Unverified Commit 32211972 authored by Maxim Belkin's avatar Maxim Belkin Committed by GitHub
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01-numpy.md: move notes about sticky notes to a callout box

Pull Request: swcarpentry/python-novice-inflammation#558
parent e17411ca
......@@ -152,45 +152,48 @@ weight in kilograms is now: 65.0
~~~
{: .output}
A variable is analogous to a sticky note with a name written on it:
assigning a value to a variable is like putting that sticky note on a particular value.
![Variables as Sticky Notes](../fig/python-sticky-note-variables-01.svg)
This means that assigning a value to one variable does **not** change the values of other variables.
For example, let's store the subject's weight in pounds in its own variable:
~~~
# There are 2.2 pounds per kilogram
weight_lb = 2.2 * weight_kg
print(weight_kg_text, weight_kg, 'and in pounds:', weight_lb)
~~~
{: .language-python}
~~~
weight in kilograms: 65.0 and in pounds: 143.0
~~~
{: .output}
![Creating Another Variable](../fig/python-sticky-note-variables-02.svg)
Let's now change `weight_kg`:
~~~
weight_kg = 100.0
print('weight in kilograms is now:', weight_kg, 'and weight in pounds is still:', weight_lb)
~~~
{: .language-python}
~~~
weight in kilograms is now: 100.0 and weight in pounds is still: 143.0
~~~
{: .output}
![Updating a Variable](../fig/python-sticky-note-variables-03.svg)
Since `weight_lb` doesn't remember where its value came from,
it isn't automatically updated when `weight_kg` changes.
> ## Variables as Sticky Notes
>
> A variable is analogous to a sticky note with a name written on it:
> assigning a value to a variable is like putting that sticky note on a particular value.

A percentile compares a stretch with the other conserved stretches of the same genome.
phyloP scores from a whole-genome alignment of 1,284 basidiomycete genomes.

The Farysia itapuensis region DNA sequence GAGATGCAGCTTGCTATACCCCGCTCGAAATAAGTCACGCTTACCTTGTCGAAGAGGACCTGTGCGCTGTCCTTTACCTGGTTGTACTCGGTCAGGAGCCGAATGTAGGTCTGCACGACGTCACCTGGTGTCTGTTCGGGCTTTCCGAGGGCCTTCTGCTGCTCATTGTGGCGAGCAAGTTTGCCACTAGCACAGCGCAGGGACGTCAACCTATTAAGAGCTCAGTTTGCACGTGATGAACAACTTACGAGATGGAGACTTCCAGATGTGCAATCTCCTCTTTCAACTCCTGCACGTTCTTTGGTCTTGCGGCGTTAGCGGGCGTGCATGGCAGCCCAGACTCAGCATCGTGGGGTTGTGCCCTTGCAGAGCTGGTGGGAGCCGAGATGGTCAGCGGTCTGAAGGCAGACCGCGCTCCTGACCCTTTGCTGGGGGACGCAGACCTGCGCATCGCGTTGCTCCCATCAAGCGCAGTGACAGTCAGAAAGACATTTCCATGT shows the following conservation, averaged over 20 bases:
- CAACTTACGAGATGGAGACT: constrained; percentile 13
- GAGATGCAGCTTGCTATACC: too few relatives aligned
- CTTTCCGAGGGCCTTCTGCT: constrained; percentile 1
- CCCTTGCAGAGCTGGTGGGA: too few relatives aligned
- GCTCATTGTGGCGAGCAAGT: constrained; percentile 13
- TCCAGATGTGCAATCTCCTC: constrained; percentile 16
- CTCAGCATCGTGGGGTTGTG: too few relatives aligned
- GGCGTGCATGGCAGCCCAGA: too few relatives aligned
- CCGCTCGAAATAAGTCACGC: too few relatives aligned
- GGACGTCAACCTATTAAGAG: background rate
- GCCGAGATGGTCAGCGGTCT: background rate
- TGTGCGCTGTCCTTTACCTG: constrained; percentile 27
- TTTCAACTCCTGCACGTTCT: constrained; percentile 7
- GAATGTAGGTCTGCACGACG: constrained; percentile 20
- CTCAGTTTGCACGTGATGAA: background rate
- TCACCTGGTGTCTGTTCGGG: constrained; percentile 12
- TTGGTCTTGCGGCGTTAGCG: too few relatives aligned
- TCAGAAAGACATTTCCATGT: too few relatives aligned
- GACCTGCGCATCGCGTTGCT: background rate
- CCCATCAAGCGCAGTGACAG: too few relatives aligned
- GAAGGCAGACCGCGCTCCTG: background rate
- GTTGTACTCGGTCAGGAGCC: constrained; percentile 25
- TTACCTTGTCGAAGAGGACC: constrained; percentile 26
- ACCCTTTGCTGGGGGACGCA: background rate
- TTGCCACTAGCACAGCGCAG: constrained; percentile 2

>
> ![Variables as Sticky Notes](../fig/python-sticky-note-variables-01.svg)
>
> This means that assigning a value to one variable does **not** change the values of other variables.
> For example, let's store the subject's weight in pounds in its own variable:
>
> ~~~
> # There are 2.2 pounds per kilogram
> weight_lb = 2.2 * weight_kg
> print(weight_kg_text, weight_kg, 'and in pounds:', weight_lb)
> ~~~
> {: .language-python}
>
> ~~~
> weight in kilograms: 65.0 and in pounds: 143.0
> ~~~
> {: .output}
>
> ![Creating Another Variable](../fig/python-sticky-note-variables-02.svg)
>
> Let's now change `weight_kg`:
>
> ~~~
> weight_kg = 100.0
> print('weight in kilograms is now:', weight_kg, 'and weight in pounds is still:', weight_lb)
> ~~~
> {: .language-python}
>
> ~~~
> weight in kilograms is now: 100.0 and weight in pounds is still: 143.0
> ~~~
> {: .output}
>
> ![Updating a Variable](../fig/python-sticky-note-variables-03.svg)
>
> Since `weight_lb` doesn't remember where its value came from,
> it isn't automatically updated when `weight_kg` changes.
{: .callout}
......
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